The number of women seeking election to the Federal Policy and Federal Executive committees has declined in the recent past. As a result the responsibility of ensuring that a female viewpoint is expressed falls very heavily on just a few women. Is this fair? The women who get elected do a great job, but they really can't be expected to cover everything. The Party constitution provides for a quota of elected women on the committees - if sufficient numbers of women are nominated. In addtion to the members who are elected by conference representatives there are also nominated members on all Federal Committees. The maority of these nominated members are men, which means that the committees always have a predominately male perspective reflected in the decisions they make.

The elections are held every two years and 2008 is such a year.

Will you stand, or find another woman to stand?

You don't have to be an expert.

The year starts Janaury 1st. The committees meet several times a year and the period of election is two years.

Members also have the opportunity to participate in Working Groups on particular policy issues.

The list of members for these committees can be viewed on the party website, please take a look, see how few women are really at the heart of the decision making process of the Liberal Democrats'
From my calculations, only 21% of the Federal Executive are female and 22.3% on the Federal Policy Committee are female. The commonly held view is that it takes at least 30% of any group to be female before any change in culture takes place.

Women make up 40% of all liberal Democrat members.

The Federal Finance & Administration committee is better with 25% of it's membership as women but really this committee is key - if you want to know where the power lies, then yo have to look to who has control over the money. It is clear that in the Lib Dems, it is men who have control over the moeny.

The Federal Conference committee does best of all, with 33% of the memeberhip female, which when you take out the non-voting members of the committee rises to 40%. Which is exactly in line with the propotion of Liberal Democrats that are women...hooray!

Now, I would say, that if you have decided that being a PPC is not for you on account of wanting some sort of life over the next 1o or 12 years, then this might be an alternative, that is slightly more sustainable.

After all, this is where all the money is like the Rowntree Fun that was given to us to help increase our diversity in terms of sex and colour!

It'll also be an interesting couple of years as the Bones Commission is implemented.

So, I would encourage all women to stand for these elections. I'm going to!!

Well done WLD for bringing it to our attention!

Sexism in the City

This Tuesday the Fawcett Society will be launching their campaign Sexism in the City.

I’ve worked the majority of my working life for Financial Services firms (although not in wholesale or investment banking which I understand are the worst) and most of that has been in the square mile; I can confirm that there is quite a lot of sexism going on.

Sexist ‘events’ or comments or whatever you want to call them happen on a daily basis and I couldn’t tell you if it was getting worse or better. My most recent ‘favourite’ was a couple of weeks ago when I was leading a rather dry but rather complex business requirements workshop. I run a pretty tight ship on these things, especially when there are people on the other end of a phone line as it’s very easy to get bogged down and go off on tangents.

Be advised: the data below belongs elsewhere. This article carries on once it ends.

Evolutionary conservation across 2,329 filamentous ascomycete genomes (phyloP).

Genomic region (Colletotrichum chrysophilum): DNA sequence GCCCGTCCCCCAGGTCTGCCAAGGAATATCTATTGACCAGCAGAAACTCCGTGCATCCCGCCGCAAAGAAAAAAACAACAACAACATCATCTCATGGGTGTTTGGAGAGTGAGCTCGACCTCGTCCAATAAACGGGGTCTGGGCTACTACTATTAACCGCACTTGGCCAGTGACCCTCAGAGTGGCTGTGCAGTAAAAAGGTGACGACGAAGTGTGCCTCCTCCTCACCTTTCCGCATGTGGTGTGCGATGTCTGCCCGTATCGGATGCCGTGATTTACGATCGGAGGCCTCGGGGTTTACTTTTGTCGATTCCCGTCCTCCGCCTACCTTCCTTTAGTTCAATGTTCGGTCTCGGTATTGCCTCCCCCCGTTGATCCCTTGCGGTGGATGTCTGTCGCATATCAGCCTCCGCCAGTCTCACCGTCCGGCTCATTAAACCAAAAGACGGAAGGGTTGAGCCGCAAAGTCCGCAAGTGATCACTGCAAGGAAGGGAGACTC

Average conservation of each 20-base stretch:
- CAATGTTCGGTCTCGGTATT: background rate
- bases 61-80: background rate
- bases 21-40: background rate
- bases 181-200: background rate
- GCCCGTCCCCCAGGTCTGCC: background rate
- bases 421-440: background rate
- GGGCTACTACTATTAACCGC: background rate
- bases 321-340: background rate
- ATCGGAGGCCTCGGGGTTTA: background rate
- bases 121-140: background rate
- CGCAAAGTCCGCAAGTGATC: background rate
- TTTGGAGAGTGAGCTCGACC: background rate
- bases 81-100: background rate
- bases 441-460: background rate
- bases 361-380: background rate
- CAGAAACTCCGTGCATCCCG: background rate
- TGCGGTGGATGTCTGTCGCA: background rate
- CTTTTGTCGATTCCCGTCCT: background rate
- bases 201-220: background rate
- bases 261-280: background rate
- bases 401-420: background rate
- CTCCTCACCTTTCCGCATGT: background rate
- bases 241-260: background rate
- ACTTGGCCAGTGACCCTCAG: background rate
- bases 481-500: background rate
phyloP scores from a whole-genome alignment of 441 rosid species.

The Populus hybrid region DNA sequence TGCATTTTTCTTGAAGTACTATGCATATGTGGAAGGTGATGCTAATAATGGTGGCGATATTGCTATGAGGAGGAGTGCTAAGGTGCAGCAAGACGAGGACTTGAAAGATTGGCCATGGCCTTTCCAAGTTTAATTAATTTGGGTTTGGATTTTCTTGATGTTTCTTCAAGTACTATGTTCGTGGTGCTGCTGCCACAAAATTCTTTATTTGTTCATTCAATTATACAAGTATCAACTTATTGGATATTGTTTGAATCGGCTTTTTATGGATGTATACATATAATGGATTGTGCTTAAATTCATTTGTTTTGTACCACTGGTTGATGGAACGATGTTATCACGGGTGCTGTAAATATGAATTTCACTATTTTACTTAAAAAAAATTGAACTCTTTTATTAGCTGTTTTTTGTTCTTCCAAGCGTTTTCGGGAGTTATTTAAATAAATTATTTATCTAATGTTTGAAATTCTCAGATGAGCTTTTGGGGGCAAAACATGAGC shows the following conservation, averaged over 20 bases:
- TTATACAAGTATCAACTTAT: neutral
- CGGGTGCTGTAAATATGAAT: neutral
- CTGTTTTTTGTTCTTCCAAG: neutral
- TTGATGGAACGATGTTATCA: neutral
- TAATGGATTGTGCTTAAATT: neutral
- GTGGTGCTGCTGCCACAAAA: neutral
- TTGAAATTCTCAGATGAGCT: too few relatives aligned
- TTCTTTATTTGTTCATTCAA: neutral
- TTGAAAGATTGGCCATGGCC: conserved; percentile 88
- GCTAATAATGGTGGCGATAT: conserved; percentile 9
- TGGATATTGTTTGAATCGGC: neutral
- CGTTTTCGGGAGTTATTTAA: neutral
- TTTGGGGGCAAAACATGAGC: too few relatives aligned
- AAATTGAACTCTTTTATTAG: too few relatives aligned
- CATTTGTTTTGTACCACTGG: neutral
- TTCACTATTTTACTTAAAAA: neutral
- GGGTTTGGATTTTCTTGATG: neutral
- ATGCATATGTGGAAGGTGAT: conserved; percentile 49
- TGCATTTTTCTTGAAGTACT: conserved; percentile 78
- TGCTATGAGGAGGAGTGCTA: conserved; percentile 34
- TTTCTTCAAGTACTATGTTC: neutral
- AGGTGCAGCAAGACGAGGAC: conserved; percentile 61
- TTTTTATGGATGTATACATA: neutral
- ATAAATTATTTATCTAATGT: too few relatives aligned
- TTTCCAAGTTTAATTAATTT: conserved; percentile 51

This one guy, oh, probably in his early thirties, already referred to by one of his co-workers as a bit of a loose cannon was constantly talking over other people and several times I had to stop him and ask him to wait a second so that others could finish what they were saying. After about the third time that I had to ask him he announced to the rest of the meeting that he was very glad he wasn’t married to me!

I have to say I was wrong footed by this and it took me a good few seconds to believe that he had just said what he has said in the middle of a work meeting. I am glad to say that the rest of our colleagues looked pretty embarrassed by what he had said and just wanted to move on. Which we did.

Can this man not imagine any role for a woman but to be a potential wife and so feels the need to announce it loudly when someone doesn’t fit the bill?

So, there you go, in one move he attempts to undermine me as a professional in a hope to reduce me to the role of a wife and lets face it not a very nice wife at that…a bossy wife, who doesn’t just let the man ramble on. Of course, a real man like him would never have anything to do with a harpy like me.

And if you think I’m over reacting to how this man reacted to being asked by me to wait until someone else had finished their sentence I wonder if he would have said the same thing to a man? No, of course he wouldn’t.

It was quite an unpleasant thing to say, it was quite spiteful and frankly aggressive but worst of all it was sexist.

Of course, I’m a tough old nut I don’t let something like that get me down, do I? I see it and him for what he is but I wonder what effect it would have had on me had I been younger or slightly more sensitive.

And it is just one more example about how women are objectified in the City. Being a liberal then if my male clients or co-workers want to go and have lap dancers titillate them of an evening that that’s their prerogative. But I have to say it’s a close run thing, as I’m not convinced that it doesn’t do any harm to women. I wonder if they find it so easy to purchase sexual titillation and see women only as something to buy how they manage to switch the next morning into treating the women they work with as equal professionals. Surely, the lines between female colleague and sexual object must blur?

I have no desire to work in an environment devoid of humour or humanity but I do want to work in an environment where my abilities, skills, experience and excellent delivery is undermined by some men’s view of women.